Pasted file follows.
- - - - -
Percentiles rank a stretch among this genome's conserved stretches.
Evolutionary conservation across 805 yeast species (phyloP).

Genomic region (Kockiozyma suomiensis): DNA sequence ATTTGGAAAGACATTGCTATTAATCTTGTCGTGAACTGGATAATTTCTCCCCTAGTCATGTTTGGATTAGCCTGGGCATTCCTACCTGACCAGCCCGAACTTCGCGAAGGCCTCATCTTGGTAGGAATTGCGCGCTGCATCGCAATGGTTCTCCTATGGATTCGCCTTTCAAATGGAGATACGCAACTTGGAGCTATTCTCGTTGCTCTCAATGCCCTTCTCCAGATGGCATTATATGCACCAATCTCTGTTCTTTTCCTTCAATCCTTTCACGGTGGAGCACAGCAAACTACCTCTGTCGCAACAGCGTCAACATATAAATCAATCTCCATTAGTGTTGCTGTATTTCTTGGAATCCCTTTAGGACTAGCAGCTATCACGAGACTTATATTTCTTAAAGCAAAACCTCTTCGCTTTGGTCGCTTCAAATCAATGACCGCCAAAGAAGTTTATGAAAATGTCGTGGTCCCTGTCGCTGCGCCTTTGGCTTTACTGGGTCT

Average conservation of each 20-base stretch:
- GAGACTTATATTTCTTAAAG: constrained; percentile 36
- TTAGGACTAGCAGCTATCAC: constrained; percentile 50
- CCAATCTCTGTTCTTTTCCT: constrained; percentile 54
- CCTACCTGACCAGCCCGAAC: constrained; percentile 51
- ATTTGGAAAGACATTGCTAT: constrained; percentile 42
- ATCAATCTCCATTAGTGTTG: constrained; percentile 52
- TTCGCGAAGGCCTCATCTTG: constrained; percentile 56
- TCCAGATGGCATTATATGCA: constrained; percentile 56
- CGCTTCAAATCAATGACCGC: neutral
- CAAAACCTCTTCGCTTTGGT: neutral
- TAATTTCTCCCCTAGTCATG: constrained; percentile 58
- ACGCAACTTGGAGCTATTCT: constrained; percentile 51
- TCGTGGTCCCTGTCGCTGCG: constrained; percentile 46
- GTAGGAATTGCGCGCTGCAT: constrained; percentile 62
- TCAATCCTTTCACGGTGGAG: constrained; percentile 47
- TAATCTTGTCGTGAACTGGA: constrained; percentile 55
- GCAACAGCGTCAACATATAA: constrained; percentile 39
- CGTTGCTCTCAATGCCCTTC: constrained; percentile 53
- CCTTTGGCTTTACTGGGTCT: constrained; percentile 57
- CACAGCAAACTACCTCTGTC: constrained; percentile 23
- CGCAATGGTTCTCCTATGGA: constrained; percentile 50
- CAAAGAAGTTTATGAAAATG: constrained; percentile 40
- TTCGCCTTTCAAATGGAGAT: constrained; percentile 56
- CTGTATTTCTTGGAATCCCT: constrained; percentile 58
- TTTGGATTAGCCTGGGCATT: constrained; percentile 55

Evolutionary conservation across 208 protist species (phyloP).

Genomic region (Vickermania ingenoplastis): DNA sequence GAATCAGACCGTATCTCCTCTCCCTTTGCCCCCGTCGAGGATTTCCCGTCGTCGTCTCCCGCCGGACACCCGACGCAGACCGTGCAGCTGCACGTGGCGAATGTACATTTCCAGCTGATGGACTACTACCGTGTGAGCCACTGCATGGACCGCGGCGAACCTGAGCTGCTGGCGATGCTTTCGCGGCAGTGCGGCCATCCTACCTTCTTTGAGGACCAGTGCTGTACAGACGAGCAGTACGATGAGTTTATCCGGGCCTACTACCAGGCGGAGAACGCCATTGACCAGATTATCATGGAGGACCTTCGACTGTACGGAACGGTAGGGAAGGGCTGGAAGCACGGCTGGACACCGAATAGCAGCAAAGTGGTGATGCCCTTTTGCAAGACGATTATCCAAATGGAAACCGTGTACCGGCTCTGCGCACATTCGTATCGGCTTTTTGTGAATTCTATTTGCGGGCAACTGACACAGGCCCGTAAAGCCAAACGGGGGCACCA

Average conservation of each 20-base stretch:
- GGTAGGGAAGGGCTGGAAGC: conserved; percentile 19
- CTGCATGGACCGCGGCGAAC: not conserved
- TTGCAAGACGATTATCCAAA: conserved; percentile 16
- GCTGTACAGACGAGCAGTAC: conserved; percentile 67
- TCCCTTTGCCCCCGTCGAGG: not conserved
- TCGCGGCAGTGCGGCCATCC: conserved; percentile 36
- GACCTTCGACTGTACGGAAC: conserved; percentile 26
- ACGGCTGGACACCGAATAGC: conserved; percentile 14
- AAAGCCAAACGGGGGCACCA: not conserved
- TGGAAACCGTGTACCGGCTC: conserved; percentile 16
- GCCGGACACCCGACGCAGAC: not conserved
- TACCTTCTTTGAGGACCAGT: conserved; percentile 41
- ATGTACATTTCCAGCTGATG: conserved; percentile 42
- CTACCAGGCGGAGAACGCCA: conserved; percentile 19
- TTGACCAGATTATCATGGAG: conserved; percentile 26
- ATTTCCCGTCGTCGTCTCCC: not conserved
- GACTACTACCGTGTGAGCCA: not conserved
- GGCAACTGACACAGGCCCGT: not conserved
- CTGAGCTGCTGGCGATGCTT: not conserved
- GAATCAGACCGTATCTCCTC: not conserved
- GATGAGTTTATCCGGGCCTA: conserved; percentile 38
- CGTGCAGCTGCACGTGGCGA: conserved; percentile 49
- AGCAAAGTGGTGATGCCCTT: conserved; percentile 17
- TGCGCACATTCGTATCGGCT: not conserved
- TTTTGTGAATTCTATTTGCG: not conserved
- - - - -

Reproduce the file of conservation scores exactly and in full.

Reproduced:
Percentiles rank a stretch among this genome's conserved stretches.
Evolutionary conservation across 805 yeast species (phyloP).

Genomic region (Kockiozyma suomiensis): DNA sequence ATTTGGAAAGACATTGCTATTAATCTTGTCGTGAACTGGATAATTTCTCCCCTAGTCATGTTTGGATTAGCCTGGGCATTCCTACCTGACCAGCCCGAACTTCGCGAAGGCCTCATCTTGGTAGGAATTGCGCGCTGCATCGCAATGGTTCTCCTATGGATTCGCCTTTCAAATGGAGATACGCAACTTGGAGCTATTCTCGTTGCTCTCAATGCCCTTCTCCAGATGGCATTATATGCACCAATCTCTGTTCTTTTCCTTCAATCCTTTCACGGTGGAGCACAGCAAACTACCTCTGTCGCAACAGCGTCAACATATAAATCAATCTCCATTAGTGTTGCTGTATTTCTTGGAATCCCTTTAGGACTAGCAGCTATCACGAGACTTATATTTCTTAAAGCAAAACCTCTTCGCTTTGGTCGCTTCAAATCAATGACCGCCAAAGAAGTTTATGAAAATGTCGTGGTCCCTGTCGCTGCGCCTTTGGCTTTACTGGGTCT

Average conservation of each 20-base stretch:
- GAGACTTATATTTCTTAAAG: constrained; percentile 36
- TTAGGACTAGCAGCTATCAC: constrained; percentile 50
- CCAATCTCTGTTCTTTTCCT: constrained; percentile 54
- CCTACCTGACCAGCCCGAAC: constrained; percentile 51
- ATTTGGAAAGACATTGCTAT: constrained; percentile 42
- ATCAATCTCCATTAGTGTTG: constrained; percentile 52
- TTCGCGAAGGCCTCATCTTG: constrained; percentile 56
- TCCAGATGGCATTATATGCA: constrained; percentile 56
- CGCTTCAAATCAATGACCGC: neutral
- CAAAACCTCTTCGCTTTGGT: neutral
- TAATTTCTCCCCTAGTCATG: constrained; percentile 58
- ACGCAACTTGGAGCTATTCT: constrained; percentile 51
- TCGTGGTCCCTGTCGCTGCG: constrained; percentile 46
- GTAGGAATTGCGCGCTGCAT: constrained; percentile 62
- TCAATCCTTTCACGGTGGAG: constrained; percentile 47
- TAATCTTGTCGTGAACTGGA: constrained; percentile 55
- GCAACAGCGTCAACATATAA: constrained; percentile 39
- CGTTGCTCTCAATGCCCTTC: constrained; percentile 53
- CCTTTGGCTTTACTGGGTCT: constrained; percentile 57
- CACAGCAAACTACCTCTGTC: constrained; percentile 23
- CGCAATGGTTCTCCTATGGA: constrained; percentile 50
- CAAAGAAGTTTATGAAAATG: constrained; percentile 40
- TTCGCCTTTCAAATGGAGAT: constrained; percentile 56
- CTGTATTTCTTGGAATCCCT: constrained; percentile 58
- TTTGGATTAGCCTGGGCATT: constrained; percentile 55

Evolutionary conservation across 208 protist species (phyloP).

Genomic region (Vickermania ingenoplastis): DNA sequence GAATCAGACCGTATCTCCTCTCCCTTTGCCCCCGTCGAGGATTTCCCGTCGTCGTCTCCCGCCGGACACCCGACGCAGACCGTGCAGCTGCACGTGGCGAATGTACATTTCCAGCTGATGGACTACTACCGTGTGAGCCACTGCATGGACCGCGGCGAACCTGAGCTGCTGGCGATGCTTTCGCGGCAGTGCGGCCATCCTACCTTCTTTGAGGACCAGTGCTGTACAGACGAGCAGTACGATGAGTTTATCCGGGCCTACTACCAGGCGGAGAACGCCATTGACCAGATTATCATGGAGGACCTTCGACTGTACGGAACGGTAGGGAAGGGCTGGAAGCACGGCTGGACACCGAATAGCAGCAAAGTGGTGATGCCCTTTTGCAAGACGATTATCCAAATGGAAACCGTGTACCGGCTCTGCGCACATTCGTATCGGCTTTTTGTGAATTCTATTTGCGGGCAACTGACACAGGCCCGTAAAGCCAAACGGGGGCACCA

Average conservation of each 20-base stretch:
- GGTAGGGAAGGGCTGGAAGC: conserved; percentile 19
- CTGCATGGACCGCGGCGAAC: not conserved
- TTGCAAGACGATTATCCAAA: conserved; percentile 16
- GCTGTACAGACGAGCAGTAC: conserved; percentile 67
- TCCCTTTGCCCCCGTCGAGG: not conserved
- TCGCGGCAGTGCGGCCATCC: conserved; percentile 36
- GACCTTCGACTGTACGGAAC: conserved; percentile 26
- ACGGCTGGACACCGAATAGC: conserved; percentile 14
- AAAGCCAAACGGGGGCACCA: not conserved
- TGGAAACCGTGTACCGGCTC: conserved; percentile 16
- GCCGGACACCCGACGCAGAC: not conserved
- TACCTTCTTTGAGGACCAGT: conserved; percentile 41
- ATGTACATTTCCAGCTGATG: conserved; percentile 42
- CTACCAGGCGGAGAACGCCA: conserved; percentile 19
- TTGACCAGATTATCATGGAG: conserved; percentile 26
- ATTTCCCGTCGTCGTCTCCC: not conserved
- GACTACTACCGTGTGAGCCA: not conserved
- GGCAACTGACACAGGCCCGT: not conserved
- CTGAGCTGCTGGCGATGCTT: not conserved
- GAATCAGACCGTATCTCCTC: not conserved
- GATGAGTTTATCCGGGCCTA: conserved; percentile 38
- CGTGCAGCTGCACGTGGCGA: conserved; percentile 49
- AGCAAAGTGGTGATGCCCTT: conserved; percentile 17
- TGCGCACATTCGTATCGGCT: not conserved
- TTTTGTGAATTCTATTTGCG: not conserved